In a normal and well-managed delivery, an episiotomy may be avoided altogether. If an episiotomy is considered necessary, a simple midline incision will be made to extend the vaginal opening without additional tearing or extensive trauma to the perineal area. Although there may be some pain associated with the healing of the incision, relief can usually be provided with mild pain relievers and supportive measures, such as the application of cold packs.
Studies have found that the rates of urinary/fecal incontinence, postpartum perineal pain, and sexual dysfunction are generally the same between women who have had an episiotomy and those who had a spontaneous tear of the perineum. There does appear to be a higher risk of more extensive perineal trauma when an episiotomy is performed (20.9% experienced third- or fourth-degree lacerations) then when it is not (3.1% experienced major perineal damage).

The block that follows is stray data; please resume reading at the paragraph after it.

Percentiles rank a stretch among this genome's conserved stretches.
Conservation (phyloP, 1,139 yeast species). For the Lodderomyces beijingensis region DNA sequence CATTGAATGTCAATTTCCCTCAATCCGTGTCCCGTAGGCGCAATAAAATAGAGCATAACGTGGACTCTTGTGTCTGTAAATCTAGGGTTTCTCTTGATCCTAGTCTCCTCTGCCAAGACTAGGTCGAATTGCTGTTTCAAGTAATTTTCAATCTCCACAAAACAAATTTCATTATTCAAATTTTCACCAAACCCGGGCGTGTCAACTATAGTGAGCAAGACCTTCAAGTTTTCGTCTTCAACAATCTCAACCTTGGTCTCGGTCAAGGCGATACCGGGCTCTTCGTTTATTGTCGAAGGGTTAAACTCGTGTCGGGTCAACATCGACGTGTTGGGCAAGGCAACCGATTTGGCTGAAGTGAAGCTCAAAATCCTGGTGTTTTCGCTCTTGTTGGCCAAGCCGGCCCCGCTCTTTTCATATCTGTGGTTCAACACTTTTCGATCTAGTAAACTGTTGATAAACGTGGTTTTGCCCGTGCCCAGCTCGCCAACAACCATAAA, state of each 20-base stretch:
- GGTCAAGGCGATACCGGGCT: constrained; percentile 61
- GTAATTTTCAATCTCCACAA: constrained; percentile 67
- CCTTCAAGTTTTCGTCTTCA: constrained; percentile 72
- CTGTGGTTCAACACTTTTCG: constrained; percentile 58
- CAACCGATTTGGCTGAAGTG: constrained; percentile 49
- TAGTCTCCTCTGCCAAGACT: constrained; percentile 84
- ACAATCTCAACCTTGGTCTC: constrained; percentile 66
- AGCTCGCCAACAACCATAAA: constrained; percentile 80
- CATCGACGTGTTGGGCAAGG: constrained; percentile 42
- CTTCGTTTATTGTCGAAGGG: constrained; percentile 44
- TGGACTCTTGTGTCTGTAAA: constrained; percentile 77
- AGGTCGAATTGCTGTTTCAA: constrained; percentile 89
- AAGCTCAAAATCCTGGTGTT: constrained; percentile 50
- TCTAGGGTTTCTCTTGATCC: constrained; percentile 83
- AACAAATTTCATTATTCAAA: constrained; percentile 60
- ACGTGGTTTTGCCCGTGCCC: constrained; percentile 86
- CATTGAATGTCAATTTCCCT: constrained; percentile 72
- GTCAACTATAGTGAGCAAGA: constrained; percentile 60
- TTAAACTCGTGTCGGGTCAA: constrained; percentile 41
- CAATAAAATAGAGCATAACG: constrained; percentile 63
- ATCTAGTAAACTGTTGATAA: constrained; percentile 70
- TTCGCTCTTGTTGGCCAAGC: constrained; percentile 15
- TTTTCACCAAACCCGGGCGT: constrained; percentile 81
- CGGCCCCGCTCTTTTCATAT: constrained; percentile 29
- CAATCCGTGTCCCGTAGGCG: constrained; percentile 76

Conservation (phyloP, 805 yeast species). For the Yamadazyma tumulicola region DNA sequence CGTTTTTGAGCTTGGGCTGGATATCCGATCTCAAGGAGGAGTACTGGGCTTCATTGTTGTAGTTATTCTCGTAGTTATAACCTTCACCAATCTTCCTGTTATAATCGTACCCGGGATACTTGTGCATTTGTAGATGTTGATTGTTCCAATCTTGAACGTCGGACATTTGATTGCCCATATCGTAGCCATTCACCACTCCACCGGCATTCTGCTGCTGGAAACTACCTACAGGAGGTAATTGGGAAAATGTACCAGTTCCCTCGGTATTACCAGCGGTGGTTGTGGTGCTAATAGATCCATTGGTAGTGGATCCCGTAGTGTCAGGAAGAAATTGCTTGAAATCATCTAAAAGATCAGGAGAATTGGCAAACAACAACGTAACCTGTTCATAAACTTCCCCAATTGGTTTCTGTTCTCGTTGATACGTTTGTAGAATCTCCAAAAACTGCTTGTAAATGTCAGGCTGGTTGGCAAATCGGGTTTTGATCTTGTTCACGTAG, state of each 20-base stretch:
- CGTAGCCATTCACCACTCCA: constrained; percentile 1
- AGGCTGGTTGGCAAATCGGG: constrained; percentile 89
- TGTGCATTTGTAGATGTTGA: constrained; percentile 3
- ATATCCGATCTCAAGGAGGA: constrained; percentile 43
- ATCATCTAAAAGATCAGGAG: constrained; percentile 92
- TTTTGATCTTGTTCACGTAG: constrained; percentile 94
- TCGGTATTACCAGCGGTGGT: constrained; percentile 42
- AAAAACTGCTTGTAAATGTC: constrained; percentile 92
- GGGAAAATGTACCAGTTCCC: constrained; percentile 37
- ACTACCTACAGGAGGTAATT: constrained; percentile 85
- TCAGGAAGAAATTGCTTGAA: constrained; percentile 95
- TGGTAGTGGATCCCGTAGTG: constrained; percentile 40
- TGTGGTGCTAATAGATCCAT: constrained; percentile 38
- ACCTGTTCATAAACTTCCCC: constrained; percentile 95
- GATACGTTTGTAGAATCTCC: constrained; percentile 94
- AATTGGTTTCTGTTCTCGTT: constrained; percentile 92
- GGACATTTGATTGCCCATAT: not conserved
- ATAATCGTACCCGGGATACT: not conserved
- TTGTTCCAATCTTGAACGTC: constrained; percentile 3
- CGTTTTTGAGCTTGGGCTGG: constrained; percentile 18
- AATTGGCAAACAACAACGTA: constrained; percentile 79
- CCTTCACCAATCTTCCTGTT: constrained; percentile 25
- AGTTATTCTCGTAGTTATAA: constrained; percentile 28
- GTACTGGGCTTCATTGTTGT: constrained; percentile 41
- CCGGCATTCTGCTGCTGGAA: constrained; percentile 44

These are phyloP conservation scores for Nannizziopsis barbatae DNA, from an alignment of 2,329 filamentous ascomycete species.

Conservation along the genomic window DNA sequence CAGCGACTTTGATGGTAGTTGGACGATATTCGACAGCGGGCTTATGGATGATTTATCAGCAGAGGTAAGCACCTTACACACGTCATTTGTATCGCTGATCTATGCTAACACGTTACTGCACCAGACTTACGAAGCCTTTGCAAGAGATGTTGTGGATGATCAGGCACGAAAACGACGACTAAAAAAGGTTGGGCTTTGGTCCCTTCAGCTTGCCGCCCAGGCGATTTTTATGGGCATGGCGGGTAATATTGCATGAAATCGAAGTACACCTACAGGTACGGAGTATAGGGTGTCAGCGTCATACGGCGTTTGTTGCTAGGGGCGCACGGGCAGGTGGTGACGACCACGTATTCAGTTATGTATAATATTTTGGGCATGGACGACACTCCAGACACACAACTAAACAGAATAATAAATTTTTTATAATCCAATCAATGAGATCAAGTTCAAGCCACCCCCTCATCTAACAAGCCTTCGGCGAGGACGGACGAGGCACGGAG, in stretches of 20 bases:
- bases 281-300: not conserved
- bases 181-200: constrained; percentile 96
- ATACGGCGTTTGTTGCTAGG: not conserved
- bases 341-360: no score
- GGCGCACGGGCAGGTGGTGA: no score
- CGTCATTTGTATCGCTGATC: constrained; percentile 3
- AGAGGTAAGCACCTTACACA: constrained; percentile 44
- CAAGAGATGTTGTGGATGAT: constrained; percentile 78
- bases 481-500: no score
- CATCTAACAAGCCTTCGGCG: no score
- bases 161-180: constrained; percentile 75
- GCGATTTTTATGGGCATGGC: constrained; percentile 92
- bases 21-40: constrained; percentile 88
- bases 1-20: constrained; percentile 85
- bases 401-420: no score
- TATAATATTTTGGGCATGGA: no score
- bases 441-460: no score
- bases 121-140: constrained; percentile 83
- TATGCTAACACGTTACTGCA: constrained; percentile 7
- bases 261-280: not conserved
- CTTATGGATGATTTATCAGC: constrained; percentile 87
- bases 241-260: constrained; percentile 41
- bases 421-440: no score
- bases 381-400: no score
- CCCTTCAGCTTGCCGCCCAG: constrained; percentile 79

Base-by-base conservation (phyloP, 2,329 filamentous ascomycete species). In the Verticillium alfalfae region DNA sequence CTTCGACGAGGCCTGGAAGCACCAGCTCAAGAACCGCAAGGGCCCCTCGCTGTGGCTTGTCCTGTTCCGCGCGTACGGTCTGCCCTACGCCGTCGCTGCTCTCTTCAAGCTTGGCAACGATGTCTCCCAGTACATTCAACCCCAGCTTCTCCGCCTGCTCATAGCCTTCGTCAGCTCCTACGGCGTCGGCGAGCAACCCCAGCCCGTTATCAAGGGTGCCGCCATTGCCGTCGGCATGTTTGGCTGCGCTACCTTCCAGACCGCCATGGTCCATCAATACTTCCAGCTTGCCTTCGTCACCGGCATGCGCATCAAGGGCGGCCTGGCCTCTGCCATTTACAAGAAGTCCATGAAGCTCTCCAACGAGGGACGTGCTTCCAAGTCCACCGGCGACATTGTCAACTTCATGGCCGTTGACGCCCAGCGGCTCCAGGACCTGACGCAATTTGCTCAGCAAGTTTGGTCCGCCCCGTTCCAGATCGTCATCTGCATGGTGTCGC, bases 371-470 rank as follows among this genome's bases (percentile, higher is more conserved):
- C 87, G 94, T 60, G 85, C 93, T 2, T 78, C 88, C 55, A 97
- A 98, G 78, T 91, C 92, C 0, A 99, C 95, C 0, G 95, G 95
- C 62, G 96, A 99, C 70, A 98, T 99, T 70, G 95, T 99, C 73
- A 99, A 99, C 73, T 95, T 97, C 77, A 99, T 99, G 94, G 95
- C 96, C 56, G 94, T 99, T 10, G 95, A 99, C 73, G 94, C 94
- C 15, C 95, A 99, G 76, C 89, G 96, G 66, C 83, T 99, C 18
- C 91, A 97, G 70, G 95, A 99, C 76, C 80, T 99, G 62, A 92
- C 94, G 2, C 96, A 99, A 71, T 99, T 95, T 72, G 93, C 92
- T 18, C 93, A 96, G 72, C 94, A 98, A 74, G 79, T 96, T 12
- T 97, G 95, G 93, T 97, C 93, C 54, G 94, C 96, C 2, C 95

It may be possible to avoid the need for an episiotomy. Pregnant women may want to talk with their care providers about the use of episiotomy during the delivery. Kegel exercises are often recommended during the pregnancy to help strengthen the pelvic floor muscles. Prenatal perineal massage may help to stretch and relax the tissue around the vaginal opening. During the delivery process, warm compresses can be applied to the area along with the use of perineal massage. Coaching and support are also important during the delivery process. Slowed, spontaneous pushing during the second stage of labor (when the mother gets the urge to push) may allow the tissues to stretch rather than tear. Also, an upright birthing position (rather than one where the mother is lying down) may decrease the need for an episiotomy.
Enkin, Murray, Marc Keirse, James Neilson, et al. A guide to effective care in pregnancy and childbirth . Third edition. Oxford: Oxford University Press, 2000.
Carroli, G., and J. Belizan. "Episiotomy for vaginal birth." The Cochrane Library (2000).
Goldberg, Jay, David Holtz, Terry Hyslop, and Jorge Tolosa. "Has the Use of Routine Episiotomy Decreased? Examination of Episiotomy Rates From 1983 to 2000." Obstetrics and Gynecology 99 (March 2002): 395–400.